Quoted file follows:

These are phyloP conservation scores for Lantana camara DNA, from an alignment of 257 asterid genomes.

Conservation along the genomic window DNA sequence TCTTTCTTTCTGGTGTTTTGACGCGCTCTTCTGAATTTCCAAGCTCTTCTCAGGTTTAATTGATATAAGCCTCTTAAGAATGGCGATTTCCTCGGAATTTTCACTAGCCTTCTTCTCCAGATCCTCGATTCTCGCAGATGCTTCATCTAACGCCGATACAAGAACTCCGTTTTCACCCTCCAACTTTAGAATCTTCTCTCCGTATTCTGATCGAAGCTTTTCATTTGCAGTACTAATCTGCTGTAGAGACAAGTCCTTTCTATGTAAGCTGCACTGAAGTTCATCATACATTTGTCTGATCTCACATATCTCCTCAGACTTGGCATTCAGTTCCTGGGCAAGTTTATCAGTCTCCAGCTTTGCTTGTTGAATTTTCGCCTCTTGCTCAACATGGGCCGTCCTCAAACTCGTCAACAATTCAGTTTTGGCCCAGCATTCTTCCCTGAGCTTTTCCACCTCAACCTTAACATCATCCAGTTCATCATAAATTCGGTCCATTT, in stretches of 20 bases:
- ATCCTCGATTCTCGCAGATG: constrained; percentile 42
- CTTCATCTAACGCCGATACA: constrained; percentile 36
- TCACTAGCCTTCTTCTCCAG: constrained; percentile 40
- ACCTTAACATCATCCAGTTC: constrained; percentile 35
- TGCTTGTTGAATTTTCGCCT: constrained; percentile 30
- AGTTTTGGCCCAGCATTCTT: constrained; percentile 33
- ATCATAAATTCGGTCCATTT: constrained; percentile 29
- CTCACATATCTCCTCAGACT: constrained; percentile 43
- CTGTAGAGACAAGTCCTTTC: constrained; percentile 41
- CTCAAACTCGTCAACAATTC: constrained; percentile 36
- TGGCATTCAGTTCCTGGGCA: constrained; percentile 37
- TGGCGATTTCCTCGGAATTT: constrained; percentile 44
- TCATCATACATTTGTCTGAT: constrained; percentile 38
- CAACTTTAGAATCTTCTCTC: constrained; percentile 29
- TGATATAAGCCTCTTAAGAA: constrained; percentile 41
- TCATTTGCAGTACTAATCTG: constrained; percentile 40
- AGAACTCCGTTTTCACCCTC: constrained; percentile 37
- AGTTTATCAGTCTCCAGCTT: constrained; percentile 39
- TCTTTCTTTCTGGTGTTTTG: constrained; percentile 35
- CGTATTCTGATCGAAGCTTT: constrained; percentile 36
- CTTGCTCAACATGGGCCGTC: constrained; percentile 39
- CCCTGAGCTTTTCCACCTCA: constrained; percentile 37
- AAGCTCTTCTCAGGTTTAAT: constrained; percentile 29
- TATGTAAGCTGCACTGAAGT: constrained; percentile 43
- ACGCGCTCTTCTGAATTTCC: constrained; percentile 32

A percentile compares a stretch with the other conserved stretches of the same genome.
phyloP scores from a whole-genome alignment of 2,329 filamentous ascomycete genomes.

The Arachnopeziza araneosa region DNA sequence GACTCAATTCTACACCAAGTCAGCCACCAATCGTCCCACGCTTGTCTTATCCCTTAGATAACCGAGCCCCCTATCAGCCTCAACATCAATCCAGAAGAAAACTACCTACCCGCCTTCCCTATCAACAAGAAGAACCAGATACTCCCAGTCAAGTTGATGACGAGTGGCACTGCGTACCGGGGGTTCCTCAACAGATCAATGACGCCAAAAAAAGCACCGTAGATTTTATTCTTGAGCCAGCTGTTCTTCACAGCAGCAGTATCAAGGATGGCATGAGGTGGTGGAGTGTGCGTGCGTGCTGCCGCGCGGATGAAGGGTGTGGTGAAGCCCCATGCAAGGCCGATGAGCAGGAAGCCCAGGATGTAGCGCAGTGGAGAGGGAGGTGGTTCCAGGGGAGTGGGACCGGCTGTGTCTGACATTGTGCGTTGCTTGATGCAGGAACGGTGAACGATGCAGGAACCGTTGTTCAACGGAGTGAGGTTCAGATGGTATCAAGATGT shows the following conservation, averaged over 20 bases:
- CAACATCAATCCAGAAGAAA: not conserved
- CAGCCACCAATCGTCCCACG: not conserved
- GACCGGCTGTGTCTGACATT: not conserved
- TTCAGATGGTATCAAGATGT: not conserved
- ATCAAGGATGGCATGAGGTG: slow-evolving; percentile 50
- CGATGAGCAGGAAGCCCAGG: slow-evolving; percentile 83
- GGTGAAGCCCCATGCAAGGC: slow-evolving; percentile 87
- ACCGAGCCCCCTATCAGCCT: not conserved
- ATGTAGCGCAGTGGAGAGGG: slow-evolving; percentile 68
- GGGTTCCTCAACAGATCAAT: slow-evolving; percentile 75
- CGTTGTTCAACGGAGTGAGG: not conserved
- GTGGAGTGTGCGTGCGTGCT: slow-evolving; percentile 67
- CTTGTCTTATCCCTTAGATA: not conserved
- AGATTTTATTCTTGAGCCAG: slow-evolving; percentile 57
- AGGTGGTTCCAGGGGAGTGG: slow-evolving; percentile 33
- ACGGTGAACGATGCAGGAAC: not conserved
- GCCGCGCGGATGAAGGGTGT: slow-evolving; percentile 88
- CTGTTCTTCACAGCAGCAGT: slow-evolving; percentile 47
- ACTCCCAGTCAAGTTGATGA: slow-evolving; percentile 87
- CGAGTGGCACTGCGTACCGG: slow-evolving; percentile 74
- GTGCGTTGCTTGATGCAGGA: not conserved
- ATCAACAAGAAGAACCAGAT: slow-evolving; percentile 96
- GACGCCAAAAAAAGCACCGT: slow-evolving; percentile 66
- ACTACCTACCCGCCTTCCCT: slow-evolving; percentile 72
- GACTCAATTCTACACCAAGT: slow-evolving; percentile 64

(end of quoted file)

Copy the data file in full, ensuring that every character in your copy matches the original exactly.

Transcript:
These are phyloP conservation scores for Lantana camara DNA, from an alignment of 257 asterid genomes.

Conservation along the genomic window DNA sequence TCTTTCTTTCTGGTGTTTTGACGCGCTCTTCTGAATTTCCAAGCTCTTCTCAGGTTTAATTGATATAAGCCTCTTAAGAATGGCGATTTCCTCGGAATTTTCACTAGCCTTCTTCTCCAGATCCTCGATTCTCGCAGATGCTTCATCTAACGCCGATACAAGAACTCCGTTTTCACCCTCCAACTTTAGAATCTTCTCTCCGTATTCTGATCGAAGCTTTTCATTTGCAGTACTAATCTGCTGTAGAGACAAGTCCTTTCTATGTAAGCTGCACTGAAGTTCATCATACATTTGTCTGATCTCACATATCTCCTCAGACTTGGCATTCAGTTCCTGGGCAAGTTTATCAGTCTCCAGCTTTGCTTGTTGAATTTTCGCCTCTTGCTCAACATGGGCCGTCCTCAAACTCGTCAACAATTCAGTTTTGGCCCAGCATTCTTCCCTGAGCTTTTCCACCTCAACCTTAACATCATCCAGTTCATCATAAATTCGGTCCATTT, in stretches of 20 bases:
- ATCCTCGATTCTCGCAGATG: constrained; percentile 42
- CTTCATCTAACGCCGATACA: constrained; percentile 36
- TCACTAGCCTTCTTCTCCAG: constrained; percentile 40
- ACCTTAACATCATCCAGTTC: constrained; percentile 35
- TGCTTGTTGAATTTTCGCCT: constrained; percentile 30
- AGTTTTGGCCCAGCATTCTT: constrained; percentile 33
- ATCATAAATTCGGTCCATTT: constrained; percentile 29
- CTCACATATCTCCTCAGACT: constrained; percentile 43
- CTGTAGAGACAAGTCCTTTC: constrained; percentile 41
- CTCAAACTCGTCAACAATTC: constrained; percentile 36
- TGGCATTCAGTTCCTGGGCA: constrained; percentile 37
- TGGCGATTTCCTCGGAATTT: constrained; percentile 44
- TCATCATACATTTGTCTGAT: constrained; percentile 38
- CAACTTTAGAATCTTCTCTC: constrained; percentile 29
- TGATATAAGCCTCTTAAGAA: constrained; percentile 41
- TCATTTGCAGTACTAATCTG: constrained; percentile 40
- AGAACTCCGTTTTCACCCTC: constrained; percentile 37
- AGTTTATCAGTCTCCAGCTT: constrained; percentile 39
- TCTTTCTTTCTGGTGTTTTG: constrained; percentile 35
- CGTATTCTGATCGAAGCTTT: constrained; percentile 36
- CTTGCTCAACATGGGCCGTC: constrained; percentile 39
- CCCTGAGCTTTTCCACCTCA: constrained; percentile 37
- AAGCTCTTCTCAGGTTTAAT: constrained; percentile 29
- TATGTAAGCTGCACTGAAGT: constrained; percentile 43
- ACGCGCTCTTCTGAATTTCC: constrained; percentile 32

A percentile compares a stretch with the other conserved stretches of the same genome.
phyloP scores from a whole-genome alignment of 2,329 filamentous ascomycete genomes.

The Arachnopeziza araneosa region DNA sequence GACTCAATTCTACACCAAGTCAGCCACCAATCGTCCCACGCTTGTCTTATCCCTTAGATAACCGAGCCCCCTATCAGCCTCAACATCAATCCAGAAGAAAACTACCTACCCGCCTTCCCTATCAACAAGAAGAACCAGATACTCCCAGTCAAGTTGATGACGAGTGGCACTGCGTACCGGGGGTTCCTCAACAGATCAATGACGCCAAAAAAAGCACCGTAGATTTTATTCTTGAGCCAGCTGTTCTTCACAGCAGCAGTATCAAGGATGGCATGAGGTGGTGGAGTGTGCGTGCGTGCTGCCGCGCGGATGAAGGGTGTGGTGAAGCCCCATGCAAGGCCGATGAGCAGGAAGCCCAGGATGTAGCGCAGTGGAGAGGGAGGTGGTTCCAGGGGAGTGGGACCGGCTGTGTCTGACATTGTGCGTTGCTTGATGCAGGAACGGTGAACGATGCAGGAACCGTTGTTCAACGGAGTGAGGTTCAGATGGTATCAAGATGT shows the following conservation, averaged over 20 bases:
- CAACATCAATCCAGAAGAAA: not conserved
- CAGCCACCAATCGTCCCACG: not conserved
- GACCGGCTGTGTCTGACATT: not conserved
- TTCAGATGGTATCAAGATGT: not conserved
- ATCAAGGATGGCATGAGGTG: slow-evolving; percentile 50
- CGATGAGCAGGAAGCCCAGG: slow-evolving; percentile 83
- GGTGAAGCCCCATGCAAGGC: slow-evolving; percentile 87
- ACCGAGCCCCCTATCAGCCT: not conserved
- ATGTAGCGCAGTGGAGAGGG: slow-evolving; percentile 68
- GGGTTCCTCAACAGATCAAT: slow-evolving; percentile 75
- CGTTGTTCAACGGAGTGAGG: not conserved
- GTGGAGTGTGCGTGCGTGCT: slow-evolving; percentile 67
- CTTGTCTTATCCCTTAGATA: not conserved
- AGATTTTATTCTTGAGCCAG: slow-evolving; percentile 57
- AGGTGGTTCCAGGGGAGTGG: slow-evolving; percentile 33
- ACGGTGAACGATGCAGGAAC: not conserved
- GCCGCGCGGATGAAGGGTGT: slow-evolving; percentile 88
- CTGTTCTTCACAGCAGCAGT: slow-evolving; percentile 47
- ACTCCCAGTCAAGTTGATGA: slow-evolving; percentile 87
- CGAGTGGCACTGCGTACCGG: slow-evolving; percentile 74
- GTGCGTTGCTTGATGCAGGA: not conserved
- ATCAACAAGAAGAACCAGAT: slow-evolving; percentile 96
- GACGCCAAAAAAAGCACCGT: slow-evolving; percentile 66
- ACTACCTACCCGCCTTCCCT: slow-evolving; percentile 72
- GACTCAATTCTACACCAAGT: slow-evolving; percentile 64